The tower at night

In 2002, English Heritage granted the tower Grade II listed building status[1] for its 'significant architectural or historic interest'.[2]

Ownership[edit]

The tower is currently owned by Arqiva, previously the Independent Broadcasting Authority Engineering privatised as NTL Broadcast.

Broadcast details[edit]

Emley Moor tower broadcasts six digital television multiplexes, three digital radio ensembles, and two independent local radio stations (Capital Yorkshire and Heart Yorkshire), over an area of approximately 10,000 km². It is the main station for 57 relays and repeaters throughout Yorkshire and the surrounding counties. In July 2007, it was confirmed by Ofcom that Emley Moor would remain a B group transmitter after digital switchover (DSO).

The area is important for RF, radio frequency transmission, and from the foot of the structure, both Holme Moss and the Moorside Edge transmitter are visible. They are within a ten-mile (16 km) radius, and are SW and WNW respectively.

Its television coverage area is one of the largest in the UK; covering most of Yorkshire including Hull, Leeds, Sheffield and York. Some transmissions can be received in Greater Manchester across the Pennines due to the height of the antenna on the tower and the strong signal.

Repairs and alterations[edit]

Over the years, the concrete structure has been updated to reflect the changing nature of communications and technology. At the top and bottom of the tower, supporting structures have been attached to accommodate dishes and aerials.

The BBC reported in July 2006 that for up to two weeks, it would broadcast analogue and digital signals at a lower power than usual, or shut down between 0900 and 1500 BST on weekdays from late July until 4 August, to allow aircraft warning lights to be fitted and repairs carried out. Repairs were estimated to affect around five million homes; however, a spokesperson for National Grid Wireless announced that the work had been scheduled around major events.[5]

Digital UK reported in April 2010 that the transmitter would undergo work in preparation for the digital switchover (DSO) in 2011. Disruption to some or all Freeview services was expected to last for around two months, during which time a reserve transmitter would continue to broadcast the five main analogue channels.[6] The work was then reported to be continuing into September due to "poor weather conditions and complex engineering issues".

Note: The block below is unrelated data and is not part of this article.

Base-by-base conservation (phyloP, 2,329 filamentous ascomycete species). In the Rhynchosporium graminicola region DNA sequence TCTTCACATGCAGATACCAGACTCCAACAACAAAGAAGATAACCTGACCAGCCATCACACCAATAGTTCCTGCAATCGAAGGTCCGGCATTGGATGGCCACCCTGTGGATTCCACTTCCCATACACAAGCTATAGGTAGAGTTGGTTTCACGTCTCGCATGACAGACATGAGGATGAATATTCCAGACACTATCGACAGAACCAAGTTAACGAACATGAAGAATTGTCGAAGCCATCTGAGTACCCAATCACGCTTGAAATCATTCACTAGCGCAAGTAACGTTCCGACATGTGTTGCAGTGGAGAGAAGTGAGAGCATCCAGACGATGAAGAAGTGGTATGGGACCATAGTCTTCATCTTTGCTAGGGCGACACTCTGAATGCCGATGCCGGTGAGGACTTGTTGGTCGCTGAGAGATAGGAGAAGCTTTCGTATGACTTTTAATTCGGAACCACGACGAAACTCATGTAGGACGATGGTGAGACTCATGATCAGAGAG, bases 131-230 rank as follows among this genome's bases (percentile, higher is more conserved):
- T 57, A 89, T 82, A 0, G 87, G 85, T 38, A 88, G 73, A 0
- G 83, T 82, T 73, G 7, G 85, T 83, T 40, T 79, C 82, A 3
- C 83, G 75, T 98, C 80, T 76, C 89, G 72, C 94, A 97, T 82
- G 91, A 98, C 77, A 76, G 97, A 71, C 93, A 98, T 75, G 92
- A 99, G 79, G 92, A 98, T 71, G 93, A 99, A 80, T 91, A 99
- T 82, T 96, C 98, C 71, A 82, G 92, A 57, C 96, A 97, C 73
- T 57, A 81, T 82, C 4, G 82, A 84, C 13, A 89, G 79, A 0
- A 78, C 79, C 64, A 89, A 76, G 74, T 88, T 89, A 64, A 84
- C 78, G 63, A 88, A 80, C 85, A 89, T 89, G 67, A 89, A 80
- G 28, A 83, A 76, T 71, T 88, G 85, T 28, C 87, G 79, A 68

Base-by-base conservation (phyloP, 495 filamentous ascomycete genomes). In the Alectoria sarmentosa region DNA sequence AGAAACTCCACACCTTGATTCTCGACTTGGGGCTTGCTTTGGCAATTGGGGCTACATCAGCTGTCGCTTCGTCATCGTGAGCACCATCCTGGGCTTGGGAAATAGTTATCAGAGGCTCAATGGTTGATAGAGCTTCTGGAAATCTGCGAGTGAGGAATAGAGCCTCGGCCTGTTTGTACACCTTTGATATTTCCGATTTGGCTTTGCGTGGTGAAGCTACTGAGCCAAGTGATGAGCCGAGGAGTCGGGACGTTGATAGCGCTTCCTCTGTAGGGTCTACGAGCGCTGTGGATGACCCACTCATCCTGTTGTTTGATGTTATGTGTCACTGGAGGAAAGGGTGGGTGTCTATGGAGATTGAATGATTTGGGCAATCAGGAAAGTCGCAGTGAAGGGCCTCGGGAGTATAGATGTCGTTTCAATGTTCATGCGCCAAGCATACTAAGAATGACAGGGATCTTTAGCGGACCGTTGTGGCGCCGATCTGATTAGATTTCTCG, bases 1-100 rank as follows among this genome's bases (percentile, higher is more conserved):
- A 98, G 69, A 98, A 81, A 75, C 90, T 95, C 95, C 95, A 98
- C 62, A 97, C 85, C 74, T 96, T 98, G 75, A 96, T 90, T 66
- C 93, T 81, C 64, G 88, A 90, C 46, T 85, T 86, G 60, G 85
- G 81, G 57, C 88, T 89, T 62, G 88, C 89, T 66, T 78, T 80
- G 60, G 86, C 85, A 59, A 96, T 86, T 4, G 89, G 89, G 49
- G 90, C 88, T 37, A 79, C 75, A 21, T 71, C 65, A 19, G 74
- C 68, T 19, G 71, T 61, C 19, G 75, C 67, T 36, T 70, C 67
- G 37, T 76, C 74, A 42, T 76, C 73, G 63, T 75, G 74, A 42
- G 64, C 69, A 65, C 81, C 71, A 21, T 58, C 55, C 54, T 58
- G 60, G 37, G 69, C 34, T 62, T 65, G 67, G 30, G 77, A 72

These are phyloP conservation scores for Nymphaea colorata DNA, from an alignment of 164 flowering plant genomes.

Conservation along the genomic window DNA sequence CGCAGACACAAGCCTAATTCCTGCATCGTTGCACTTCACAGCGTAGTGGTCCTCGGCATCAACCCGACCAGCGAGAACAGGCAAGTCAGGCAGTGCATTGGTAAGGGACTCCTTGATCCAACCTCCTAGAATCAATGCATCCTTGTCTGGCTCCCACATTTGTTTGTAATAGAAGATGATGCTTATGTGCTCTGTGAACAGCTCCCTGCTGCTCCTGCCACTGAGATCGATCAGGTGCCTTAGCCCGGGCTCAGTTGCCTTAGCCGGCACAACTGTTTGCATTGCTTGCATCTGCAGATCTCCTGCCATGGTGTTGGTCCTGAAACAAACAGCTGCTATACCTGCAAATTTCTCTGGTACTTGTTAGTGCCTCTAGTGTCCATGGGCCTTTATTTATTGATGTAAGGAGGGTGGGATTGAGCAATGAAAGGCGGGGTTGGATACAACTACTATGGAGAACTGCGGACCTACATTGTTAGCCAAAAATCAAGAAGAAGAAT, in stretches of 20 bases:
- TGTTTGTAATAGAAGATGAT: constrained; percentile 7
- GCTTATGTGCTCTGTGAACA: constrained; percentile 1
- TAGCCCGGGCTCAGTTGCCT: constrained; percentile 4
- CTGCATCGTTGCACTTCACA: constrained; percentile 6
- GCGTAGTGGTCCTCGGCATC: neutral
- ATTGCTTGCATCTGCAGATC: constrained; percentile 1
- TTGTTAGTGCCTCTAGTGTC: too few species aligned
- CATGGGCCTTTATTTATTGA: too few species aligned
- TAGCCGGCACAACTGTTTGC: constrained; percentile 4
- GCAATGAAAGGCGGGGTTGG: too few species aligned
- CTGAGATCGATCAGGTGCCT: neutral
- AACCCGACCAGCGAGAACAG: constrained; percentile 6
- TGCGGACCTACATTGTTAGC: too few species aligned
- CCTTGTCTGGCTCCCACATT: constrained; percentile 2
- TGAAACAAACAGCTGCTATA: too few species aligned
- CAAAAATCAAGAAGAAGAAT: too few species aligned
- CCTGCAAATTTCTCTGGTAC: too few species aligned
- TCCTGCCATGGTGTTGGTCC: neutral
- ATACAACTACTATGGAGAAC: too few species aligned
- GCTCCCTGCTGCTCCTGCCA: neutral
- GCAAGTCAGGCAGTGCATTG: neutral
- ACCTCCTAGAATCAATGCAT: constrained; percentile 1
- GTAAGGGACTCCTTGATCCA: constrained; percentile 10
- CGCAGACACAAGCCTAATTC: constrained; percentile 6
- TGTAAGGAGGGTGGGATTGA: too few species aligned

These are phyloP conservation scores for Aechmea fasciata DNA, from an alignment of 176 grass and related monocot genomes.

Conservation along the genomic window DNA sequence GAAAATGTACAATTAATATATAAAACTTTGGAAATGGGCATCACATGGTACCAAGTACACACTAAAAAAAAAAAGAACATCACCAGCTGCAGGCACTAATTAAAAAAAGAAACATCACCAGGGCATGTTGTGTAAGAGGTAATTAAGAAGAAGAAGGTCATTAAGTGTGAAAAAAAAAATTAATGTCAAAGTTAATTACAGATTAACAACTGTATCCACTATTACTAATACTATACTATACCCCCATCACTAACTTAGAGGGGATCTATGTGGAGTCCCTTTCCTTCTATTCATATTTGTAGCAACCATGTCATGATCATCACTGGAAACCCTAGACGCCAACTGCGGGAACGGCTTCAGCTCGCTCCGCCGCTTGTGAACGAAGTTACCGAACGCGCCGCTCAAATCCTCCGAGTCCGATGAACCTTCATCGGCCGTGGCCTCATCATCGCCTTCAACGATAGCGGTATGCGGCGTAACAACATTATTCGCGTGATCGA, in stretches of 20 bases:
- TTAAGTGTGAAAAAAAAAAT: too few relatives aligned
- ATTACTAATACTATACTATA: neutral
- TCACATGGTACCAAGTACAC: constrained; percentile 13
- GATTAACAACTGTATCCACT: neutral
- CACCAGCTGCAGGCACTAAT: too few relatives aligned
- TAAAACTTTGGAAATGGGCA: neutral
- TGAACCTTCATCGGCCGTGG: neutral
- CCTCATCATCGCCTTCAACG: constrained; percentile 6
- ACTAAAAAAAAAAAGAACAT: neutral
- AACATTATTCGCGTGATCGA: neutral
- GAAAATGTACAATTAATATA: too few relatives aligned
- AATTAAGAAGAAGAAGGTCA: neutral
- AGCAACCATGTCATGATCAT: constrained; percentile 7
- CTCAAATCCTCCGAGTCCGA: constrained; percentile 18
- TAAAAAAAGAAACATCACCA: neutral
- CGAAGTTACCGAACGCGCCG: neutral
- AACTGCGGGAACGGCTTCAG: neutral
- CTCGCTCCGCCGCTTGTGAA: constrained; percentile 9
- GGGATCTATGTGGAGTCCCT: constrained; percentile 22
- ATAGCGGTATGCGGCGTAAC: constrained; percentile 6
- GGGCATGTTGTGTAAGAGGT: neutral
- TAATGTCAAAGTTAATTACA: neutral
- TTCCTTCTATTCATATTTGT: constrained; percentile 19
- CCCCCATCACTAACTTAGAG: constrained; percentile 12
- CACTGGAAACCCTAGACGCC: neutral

Channels listed by frequency[edit]

Emley Moor's distinctive tapering form on the moorland

Analogue radio (FM)[edit]

frequency kW[7] service
105.1 MHz 2.55 Capital Yorkshire
106.2 MHz 2.35 Heart Yorkshire

Digital radio (DAB)[edit]

frequency block kW[7] operator
216.928 MHz 11A 10 Sound Digital
222.064 MHz 11D 8.5 Digital One
225.648 MHz 12B 10 BBC National DAB
229.072 MHz 12D 5 Leeds

Analogue television[edit]

Analogue television transmissions from Emley Moor have now ceased permanently. BBC Two analogue closed on 7 September 2011, and ITV1 temporarily moved onto its frequency at the time to allow BBC A mux to launch in its place. The remaining four analogue services closed on 21 September 2011, with the remaining digital multiplexes given a power increase.

frequency UHF kW service
599.25 MHz 37 870 Channel 5
631.25 MHz 41 870 Channel 4
655.25 MHz 44 870 BBC One
679.25 MHz 47 870 ITV1
711.25 MHz 51 870 BBC Two

Relays[edit]

Below is a list of transmitters that relay Emley Moor.

Digital television[edit]

transmitter kW BBC-A BBC-B D3&4 SDN ARQ-A ARQ-B Pol. A.G.
Addingham 0.005 43 46 40 N/A N/A N/A V B E K
Armitage Bridge 0.002 49 54 58 N/A N/A N/A V C/D E
Batley 0.003 49 54 58 N/A N/A N/A V C/D E
Beecroft Hill 0.2 59 50- 55 N/A N/A N/A V C/D E
Blackburn in Rotherham 0.002 60 53 57 N/A N/A N/A V C/D E
Bradford West 0.003 55 50- 59 N/A N/A N/A V C/D E
Brockwell 0.002 45 39 42 N/A N/A N/A V B E K
Calver Peak 0.05 45 39 42 N/A N/A N/A V B E K
Chesterfield 0.4 [r 1] 26 29 23 43 46 40 V K
Cleckheaton 0.002 59 50- 55 N/A N/A N/A V C/D E
Conisbrough 0.002 60 53 57 N/A N/A N/A V C/D E
Cop Hill 0.2 25 28 22 N/A N/A N/A V A K